8 questions and answers about food hygiene
Any person who manipulates foods can contaminate them through your hands when you don't wash them properly and periodically during handling, after using the bathroom is after touching dirty surfaces. These types of contaminations are those that occur most frequently in the processing of food products.
It also affects the quality of food when handlers under-cook thereof, keep them for a long time at room temperature is expose them to contamination from dirty surfaces, as well as cross-contamination of ready-to-eat products from raw products, This difficulty is seen during the storage, processing and display of food, which occurs directly by contacting each other or indirectly.
The fact placing food on surfaces of bullion tables, trays or put them in contact with utensils that were not properly sanitized It is another way in which the manipulator can damage the quality of food products.
Cleaning activities in work areas or others in which dirty surfaces have to be touched, may constitute greater possibilities of food contamination when the handlers do not maintain good hygienic habits that include proper washing of their hands.
Another risk that can occur is the use of clothing by manipulators, because in the same dirt accumulates and then contaminates food, in addition to frequently falling into these, thus constituting foreign bodies that are very unpleasant to customers.
What is the correct way to wash your hands?
- Rinse hands and forearms under running water.
- Rub with detergent or soap, taking special care on the folds or wrinkles of the hands and nails.
- Rinse to remove all dirt and detergent.
- Repeat the previous steps until all dirt is removed from the hands and forearms.
- Dry your hands and forearms with drafts, clean towel or paper.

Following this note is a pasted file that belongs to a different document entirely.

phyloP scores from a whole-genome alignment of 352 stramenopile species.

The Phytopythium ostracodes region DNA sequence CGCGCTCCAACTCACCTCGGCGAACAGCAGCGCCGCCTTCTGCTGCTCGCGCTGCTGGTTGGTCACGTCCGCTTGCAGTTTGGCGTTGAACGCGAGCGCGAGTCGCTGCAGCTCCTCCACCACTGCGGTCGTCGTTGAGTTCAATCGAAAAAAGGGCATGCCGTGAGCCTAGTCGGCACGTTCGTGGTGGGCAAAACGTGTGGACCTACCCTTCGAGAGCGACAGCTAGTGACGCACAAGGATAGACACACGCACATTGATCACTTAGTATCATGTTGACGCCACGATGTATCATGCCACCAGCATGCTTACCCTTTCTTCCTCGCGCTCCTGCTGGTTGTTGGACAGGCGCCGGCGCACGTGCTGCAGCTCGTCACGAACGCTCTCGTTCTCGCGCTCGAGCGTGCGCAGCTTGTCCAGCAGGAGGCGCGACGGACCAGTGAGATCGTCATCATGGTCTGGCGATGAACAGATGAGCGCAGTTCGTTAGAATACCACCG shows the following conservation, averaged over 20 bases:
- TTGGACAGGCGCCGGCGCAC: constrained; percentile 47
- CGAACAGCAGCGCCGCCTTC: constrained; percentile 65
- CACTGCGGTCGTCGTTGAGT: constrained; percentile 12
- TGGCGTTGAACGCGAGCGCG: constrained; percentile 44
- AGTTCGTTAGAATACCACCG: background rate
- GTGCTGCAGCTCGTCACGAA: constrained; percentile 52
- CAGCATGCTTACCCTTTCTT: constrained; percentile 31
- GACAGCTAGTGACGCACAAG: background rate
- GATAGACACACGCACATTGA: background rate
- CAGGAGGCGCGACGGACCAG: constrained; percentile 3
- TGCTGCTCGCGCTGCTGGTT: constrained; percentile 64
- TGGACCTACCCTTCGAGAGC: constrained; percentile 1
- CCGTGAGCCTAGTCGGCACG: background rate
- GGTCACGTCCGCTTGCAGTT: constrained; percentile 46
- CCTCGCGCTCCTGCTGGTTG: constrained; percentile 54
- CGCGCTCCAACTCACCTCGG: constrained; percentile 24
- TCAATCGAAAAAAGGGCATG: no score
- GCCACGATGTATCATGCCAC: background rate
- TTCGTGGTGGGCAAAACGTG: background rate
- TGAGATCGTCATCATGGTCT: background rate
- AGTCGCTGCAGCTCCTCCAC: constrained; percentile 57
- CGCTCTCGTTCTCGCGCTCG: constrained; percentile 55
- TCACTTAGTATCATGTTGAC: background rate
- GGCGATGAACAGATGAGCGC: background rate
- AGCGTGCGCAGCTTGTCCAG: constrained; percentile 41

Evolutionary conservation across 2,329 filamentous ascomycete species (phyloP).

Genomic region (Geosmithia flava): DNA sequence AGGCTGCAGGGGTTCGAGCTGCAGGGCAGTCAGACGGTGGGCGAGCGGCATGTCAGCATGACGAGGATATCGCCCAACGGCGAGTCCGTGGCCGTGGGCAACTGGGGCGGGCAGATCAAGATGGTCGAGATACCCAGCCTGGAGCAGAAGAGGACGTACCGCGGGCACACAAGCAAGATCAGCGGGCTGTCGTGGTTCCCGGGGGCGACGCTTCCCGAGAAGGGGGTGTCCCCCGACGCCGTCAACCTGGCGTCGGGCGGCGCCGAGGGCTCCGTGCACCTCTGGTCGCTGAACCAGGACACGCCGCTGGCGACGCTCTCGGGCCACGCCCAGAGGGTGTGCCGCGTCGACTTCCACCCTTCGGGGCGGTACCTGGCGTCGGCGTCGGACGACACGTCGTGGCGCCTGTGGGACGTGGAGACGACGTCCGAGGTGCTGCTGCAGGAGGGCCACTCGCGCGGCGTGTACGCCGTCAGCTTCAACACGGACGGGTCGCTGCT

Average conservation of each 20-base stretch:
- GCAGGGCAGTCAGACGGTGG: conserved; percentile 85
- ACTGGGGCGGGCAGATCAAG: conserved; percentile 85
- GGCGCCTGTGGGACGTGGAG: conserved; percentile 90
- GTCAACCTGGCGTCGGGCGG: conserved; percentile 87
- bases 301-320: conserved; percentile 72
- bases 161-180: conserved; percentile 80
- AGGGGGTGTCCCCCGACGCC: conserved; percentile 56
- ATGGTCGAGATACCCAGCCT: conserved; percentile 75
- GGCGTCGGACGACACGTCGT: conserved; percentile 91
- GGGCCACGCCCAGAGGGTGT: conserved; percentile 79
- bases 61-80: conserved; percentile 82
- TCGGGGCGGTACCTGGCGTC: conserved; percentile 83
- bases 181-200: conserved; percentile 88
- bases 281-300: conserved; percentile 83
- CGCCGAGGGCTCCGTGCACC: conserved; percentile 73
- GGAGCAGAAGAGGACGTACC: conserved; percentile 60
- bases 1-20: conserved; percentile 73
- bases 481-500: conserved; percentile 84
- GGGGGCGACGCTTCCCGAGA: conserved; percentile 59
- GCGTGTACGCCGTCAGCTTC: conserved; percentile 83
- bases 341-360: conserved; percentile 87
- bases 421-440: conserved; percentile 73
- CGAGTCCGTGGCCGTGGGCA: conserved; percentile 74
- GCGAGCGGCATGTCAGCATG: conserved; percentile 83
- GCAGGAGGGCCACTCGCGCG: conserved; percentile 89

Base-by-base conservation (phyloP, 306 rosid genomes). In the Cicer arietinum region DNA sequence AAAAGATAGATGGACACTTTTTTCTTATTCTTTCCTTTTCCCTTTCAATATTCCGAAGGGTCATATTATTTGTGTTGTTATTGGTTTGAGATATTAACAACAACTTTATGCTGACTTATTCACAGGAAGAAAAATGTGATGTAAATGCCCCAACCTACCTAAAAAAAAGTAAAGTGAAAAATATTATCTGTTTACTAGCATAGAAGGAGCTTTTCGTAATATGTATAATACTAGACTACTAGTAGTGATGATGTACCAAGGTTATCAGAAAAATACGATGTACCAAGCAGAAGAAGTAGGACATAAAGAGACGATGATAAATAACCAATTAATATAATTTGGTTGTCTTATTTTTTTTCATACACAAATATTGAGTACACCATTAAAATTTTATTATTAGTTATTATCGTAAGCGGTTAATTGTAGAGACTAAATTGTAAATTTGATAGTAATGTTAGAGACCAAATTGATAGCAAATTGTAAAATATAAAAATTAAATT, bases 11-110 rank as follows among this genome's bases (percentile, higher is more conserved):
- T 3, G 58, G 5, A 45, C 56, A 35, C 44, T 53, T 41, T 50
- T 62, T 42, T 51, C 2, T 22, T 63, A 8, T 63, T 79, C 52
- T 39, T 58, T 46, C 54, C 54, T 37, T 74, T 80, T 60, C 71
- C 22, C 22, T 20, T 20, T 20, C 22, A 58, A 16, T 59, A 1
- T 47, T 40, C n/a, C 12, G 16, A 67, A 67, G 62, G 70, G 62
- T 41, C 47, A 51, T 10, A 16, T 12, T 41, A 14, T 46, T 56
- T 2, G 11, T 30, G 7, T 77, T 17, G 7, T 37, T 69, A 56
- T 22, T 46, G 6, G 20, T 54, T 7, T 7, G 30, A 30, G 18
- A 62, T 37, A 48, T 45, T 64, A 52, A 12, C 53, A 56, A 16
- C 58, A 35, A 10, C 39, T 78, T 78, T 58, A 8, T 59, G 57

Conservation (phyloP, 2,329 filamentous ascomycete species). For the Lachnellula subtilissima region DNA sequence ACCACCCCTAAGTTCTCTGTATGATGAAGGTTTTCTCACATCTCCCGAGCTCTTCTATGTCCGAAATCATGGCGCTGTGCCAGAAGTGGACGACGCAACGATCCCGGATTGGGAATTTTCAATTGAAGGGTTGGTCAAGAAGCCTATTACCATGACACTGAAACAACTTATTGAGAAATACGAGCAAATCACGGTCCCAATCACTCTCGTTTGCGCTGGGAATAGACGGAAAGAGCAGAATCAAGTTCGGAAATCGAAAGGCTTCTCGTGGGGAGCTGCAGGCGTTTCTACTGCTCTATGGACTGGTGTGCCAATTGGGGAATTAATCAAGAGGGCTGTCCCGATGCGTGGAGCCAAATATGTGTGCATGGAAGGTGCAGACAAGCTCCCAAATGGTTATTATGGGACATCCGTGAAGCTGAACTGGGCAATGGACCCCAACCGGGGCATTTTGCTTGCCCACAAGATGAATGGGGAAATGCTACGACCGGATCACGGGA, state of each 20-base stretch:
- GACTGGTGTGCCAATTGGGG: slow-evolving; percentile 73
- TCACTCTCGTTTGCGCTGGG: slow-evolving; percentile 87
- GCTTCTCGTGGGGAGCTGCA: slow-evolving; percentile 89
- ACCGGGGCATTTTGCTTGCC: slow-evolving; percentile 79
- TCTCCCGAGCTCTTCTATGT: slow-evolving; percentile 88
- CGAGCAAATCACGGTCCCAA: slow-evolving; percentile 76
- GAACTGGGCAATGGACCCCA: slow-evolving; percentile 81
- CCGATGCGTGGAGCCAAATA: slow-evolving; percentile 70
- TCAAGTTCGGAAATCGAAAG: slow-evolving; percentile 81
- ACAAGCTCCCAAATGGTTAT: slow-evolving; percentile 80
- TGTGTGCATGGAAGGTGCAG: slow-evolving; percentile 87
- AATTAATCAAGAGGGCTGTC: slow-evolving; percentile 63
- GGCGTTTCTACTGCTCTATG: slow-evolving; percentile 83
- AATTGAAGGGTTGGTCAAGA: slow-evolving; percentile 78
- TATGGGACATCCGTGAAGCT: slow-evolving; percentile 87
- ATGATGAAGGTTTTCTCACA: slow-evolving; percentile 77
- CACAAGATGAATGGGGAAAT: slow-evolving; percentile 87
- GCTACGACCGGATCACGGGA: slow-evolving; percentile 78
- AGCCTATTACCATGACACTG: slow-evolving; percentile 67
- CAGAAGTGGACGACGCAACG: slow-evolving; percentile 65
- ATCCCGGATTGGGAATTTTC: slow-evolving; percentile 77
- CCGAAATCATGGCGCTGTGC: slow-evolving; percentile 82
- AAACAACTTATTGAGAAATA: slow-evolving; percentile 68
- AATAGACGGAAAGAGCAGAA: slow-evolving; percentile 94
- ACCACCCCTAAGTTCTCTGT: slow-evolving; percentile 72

Why not wear bracelets, watches, rings or other clothing when handling food?
- Because they contaminate food when they come into contact with it, even more so if they are made of toxic material.
- They may accidentally stay in food.
How to prevent food from transmitting diseases?
- Place food only on surfaces that are clean and sanitary.
- Food contact equipment and utensils must be clean every time they are used.
- Ready-to-eat foods must be used within a period of no more than 2 hours, or will remain below 10 degrees or above 60 degrees, and will not contact raw foods.
- Protect food from flies, roaches, mice, or other vectors.
- Do not talk, cough, sneeze, or smoke over food.
Why is it necessary to keep work areas, refrigerators and other places where food exists clean?
- The cleaning conditions of these areas are the mirror of the quality of the food produced in it.
- It prevents food from becoming contaminated.
- Handlers feel more confident in their work when they know that their products have been prepared with the required care and protection.
What is a contaminated food?
- It is one that contains microbes or toxins, parasites, chemicals or other agents harmful to health.
Where are the microorganisms found?
- On dirty hands and nails.
- In the saliva.
- In the hair.
- In infected wounds.
- In poorly washed utensils.
- In flies, roaches and rodents.
- On poorly washed work surfaces.
- In rags that are used in kitchens and candy stores.
- In raw foods such as meats, eggs, vegetables, viands, etc.
- In foods with long times between processing and consumption.
How is food contaminated?
- When you cough, sneeze, or talk about or near them.
- When touched by hands that have not been properly washed.
- When they are touched by vectors.
- When they are placed on dirty or poorly washed surfaces.
- When handled by people who go to the bathroom, or touch other raw foods and do not wash their hands properly before touching them.
- When they are prepared with dirty utensils.
- When food is handled by a person with a communicable disease or infected wounds.
What are the foods that most often transmit disease?
- Those that contain milk, mayonnaise, eggs, meat, fish, creams and others with highly nutritious ingredients.
- Those that we maintain at temperatures between 10 and 60 degrees Celsius.
- Those that have a long time between production and consumption.
- Those who come into contact with raw food.
- Those handled on surfaces, with utensils or with dirty hands.